From the two observations I carried out, I have gained several valuable insights into English language teaching. Both the ‘live’ observation and the video observation used various teaching techniques, which I will discuss in this essay. For my ‘live’ observation I observed native speaker Tors Squires teach Group 5, an upper-intermediate class with students of mixed nationalities. The students were studying English for various reasons, but most of them were hoping to pass the IELTS exam to enter British universities. The aim of the lesson was for the students to come up with ideas for, and begin planning, their own magazines.
This was in order to lay the foundations for a project intended to last a few weeks, in which groups within the class would compete to see who could make the best magazine. At the beginning of the lesson, the room was laid out in a ‘horse shoe’ shape with the teacher at the front the typical room layout in the University Language Centre. This shape is stated by Harmer (Harmer, 2007: 163) as making the classroom a ‘more intimate place’ where students are able to ‘talk, make eye contact or expressive body movements’, thus making it a good layout for language learners.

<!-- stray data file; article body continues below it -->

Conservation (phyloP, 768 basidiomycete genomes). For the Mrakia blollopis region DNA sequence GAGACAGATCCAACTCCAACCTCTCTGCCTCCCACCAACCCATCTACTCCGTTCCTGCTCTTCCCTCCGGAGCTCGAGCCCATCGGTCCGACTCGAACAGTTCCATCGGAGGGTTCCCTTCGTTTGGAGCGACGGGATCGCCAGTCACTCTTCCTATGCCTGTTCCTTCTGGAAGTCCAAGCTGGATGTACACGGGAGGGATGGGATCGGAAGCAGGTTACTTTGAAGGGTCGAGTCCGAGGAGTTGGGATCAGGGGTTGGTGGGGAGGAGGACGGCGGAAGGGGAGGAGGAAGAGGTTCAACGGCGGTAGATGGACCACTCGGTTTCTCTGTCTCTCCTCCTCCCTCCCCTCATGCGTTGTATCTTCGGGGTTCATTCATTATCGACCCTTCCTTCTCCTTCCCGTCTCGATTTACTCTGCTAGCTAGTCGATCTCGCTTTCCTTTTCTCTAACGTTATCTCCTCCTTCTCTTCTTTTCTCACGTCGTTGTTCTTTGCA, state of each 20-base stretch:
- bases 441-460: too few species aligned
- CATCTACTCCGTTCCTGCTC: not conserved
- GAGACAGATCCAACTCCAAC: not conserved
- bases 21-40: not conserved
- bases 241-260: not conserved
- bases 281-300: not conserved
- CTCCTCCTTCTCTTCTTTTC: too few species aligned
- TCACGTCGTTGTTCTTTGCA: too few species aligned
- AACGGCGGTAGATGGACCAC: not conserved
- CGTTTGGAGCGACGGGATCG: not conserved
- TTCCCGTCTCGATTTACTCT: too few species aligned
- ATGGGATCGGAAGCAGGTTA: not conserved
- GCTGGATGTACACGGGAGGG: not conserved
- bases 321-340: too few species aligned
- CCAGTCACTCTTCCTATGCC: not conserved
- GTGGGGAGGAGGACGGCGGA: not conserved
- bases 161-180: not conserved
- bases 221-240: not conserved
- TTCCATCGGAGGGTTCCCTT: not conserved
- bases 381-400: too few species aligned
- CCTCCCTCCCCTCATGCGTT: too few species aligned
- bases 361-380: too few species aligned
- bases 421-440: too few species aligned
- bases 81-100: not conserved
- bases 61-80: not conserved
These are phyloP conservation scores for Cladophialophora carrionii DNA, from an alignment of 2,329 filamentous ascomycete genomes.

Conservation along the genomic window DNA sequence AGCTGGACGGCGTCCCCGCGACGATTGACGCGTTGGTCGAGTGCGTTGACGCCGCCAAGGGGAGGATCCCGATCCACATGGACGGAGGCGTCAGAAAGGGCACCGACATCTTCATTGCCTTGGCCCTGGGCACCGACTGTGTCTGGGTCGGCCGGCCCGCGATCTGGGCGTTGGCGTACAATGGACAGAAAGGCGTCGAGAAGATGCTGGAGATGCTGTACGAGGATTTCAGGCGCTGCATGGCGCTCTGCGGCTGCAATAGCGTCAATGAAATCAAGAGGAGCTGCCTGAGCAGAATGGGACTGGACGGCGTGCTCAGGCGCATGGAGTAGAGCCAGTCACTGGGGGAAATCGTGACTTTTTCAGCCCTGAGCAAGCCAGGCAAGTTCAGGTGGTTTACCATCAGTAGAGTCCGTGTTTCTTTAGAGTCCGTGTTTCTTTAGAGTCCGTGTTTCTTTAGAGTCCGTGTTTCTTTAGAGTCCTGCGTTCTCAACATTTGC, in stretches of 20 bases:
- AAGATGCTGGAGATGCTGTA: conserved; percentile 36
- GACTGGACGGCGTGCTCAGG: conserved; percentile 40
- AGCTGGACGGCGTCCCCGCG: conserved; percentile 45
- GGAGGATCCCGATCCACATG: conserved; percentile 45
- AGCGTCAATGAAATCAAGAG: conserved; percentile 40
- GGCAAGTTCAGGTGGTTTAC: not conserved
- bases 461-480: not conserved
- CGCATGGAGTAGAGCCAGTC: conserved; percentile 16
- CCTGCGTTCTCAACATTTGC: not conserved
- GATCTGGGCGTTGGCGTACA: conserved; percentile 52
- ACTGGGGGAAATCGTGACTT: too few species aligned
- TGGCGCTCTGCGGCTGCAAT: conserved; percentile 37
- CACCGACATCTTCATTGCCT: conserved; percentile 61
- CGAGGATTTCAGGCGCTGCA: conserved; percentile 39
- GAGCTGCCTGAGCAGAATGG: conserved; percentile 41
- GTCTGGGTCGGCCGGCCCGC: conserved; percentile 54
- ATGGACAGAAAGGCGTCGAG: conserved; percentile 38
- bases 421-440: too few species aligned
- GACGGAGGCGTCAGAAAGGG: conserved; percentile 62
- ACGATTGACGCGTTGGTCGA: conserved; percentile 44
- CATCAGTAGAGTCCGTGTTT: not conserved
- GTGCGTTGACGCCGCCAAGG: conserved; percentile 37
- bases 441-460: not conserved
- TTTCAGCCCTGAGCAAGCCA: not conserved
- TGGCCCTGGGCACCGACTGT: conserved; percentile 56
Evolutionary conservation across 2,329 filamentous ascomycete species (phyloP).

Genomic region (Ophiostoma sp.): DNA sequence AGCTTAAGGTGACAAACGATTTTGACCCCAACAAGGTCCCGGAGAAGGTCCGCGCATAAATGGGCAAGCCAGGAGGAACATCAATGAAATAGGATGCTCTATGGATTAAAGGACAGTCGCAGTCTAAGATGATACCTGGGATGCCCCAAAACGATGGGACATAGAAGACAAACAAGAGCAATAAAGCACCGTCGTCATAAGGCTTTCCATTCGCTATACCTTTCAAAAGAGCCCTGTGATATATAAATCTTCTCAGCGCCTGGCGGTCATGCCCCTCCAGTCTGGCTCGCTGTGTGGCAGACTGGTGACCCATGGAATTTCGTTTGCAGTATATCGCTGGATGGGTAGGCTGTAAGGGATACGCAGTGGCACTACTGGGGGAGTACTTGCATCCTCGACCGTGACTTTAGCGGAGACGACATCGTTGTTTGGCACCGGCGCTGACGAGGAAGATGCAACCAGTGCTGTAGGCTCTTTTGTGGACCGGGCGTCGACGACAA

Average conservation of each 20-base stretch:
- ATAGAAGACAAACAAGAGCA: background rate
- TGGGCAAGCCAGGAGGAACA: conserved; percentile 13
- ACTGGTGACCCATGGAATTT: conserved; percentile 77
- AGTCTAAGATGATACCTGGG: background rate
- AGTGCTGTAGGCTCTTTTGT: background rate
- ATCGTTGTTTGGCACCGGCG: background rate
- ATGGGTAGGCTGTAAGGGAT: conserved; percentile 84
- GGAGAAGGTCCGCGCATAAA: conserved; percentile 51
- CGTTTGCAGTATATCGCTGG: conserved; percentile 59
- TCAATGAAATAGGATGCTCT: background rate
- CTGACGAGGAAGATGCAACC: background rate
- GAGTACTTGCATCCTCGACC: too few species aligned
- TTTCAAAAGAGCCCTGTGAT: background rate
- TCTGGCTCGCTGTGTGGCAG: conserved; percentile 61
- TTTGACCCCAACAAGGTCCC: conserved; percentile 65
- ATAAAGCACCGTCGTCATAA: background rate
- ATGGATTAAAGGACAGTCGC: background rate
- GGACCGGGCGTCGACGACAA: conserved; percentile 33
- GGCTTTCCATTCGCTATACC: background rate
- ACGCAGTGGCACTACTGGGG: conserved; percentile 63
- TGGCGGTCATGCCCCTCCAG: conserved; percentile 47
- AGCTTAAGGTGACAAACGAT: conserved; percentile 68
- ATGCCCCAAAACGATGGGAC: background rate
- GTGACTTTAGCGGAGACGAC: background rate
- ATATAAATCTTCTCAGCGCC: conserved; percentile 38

After introducing the idea of the magazine project, the teacher asked the students to name different types of magazines. This activity elicited key words from the students such as ‘sport’, ‘fashion’, ‘gossip’ and ‘politics’, showing their already high level of linguistic competence. The teacher wrote these words on the board then began the next task, to discuss in small groups the type of things one might find in a magazine. I thought this task was effective, as the first part required students to work individually, and the second part allowed them to work as part of a group, aiding student interaction.
The task got the students into the mindset for making their magazines, as well as giving them ideas for articles to put in them, and required them to speak entirely in English. I thought this was a good way to introduce the project to the students, and cannot think of a way in which to improve it. Next, the teacher split the class into two groups to come up with a theme for their magazines. Some of the students were due to leave the class the following week, so the teacher ensured the groups would be unaffected by their departure by placing an equal number of these students in each group.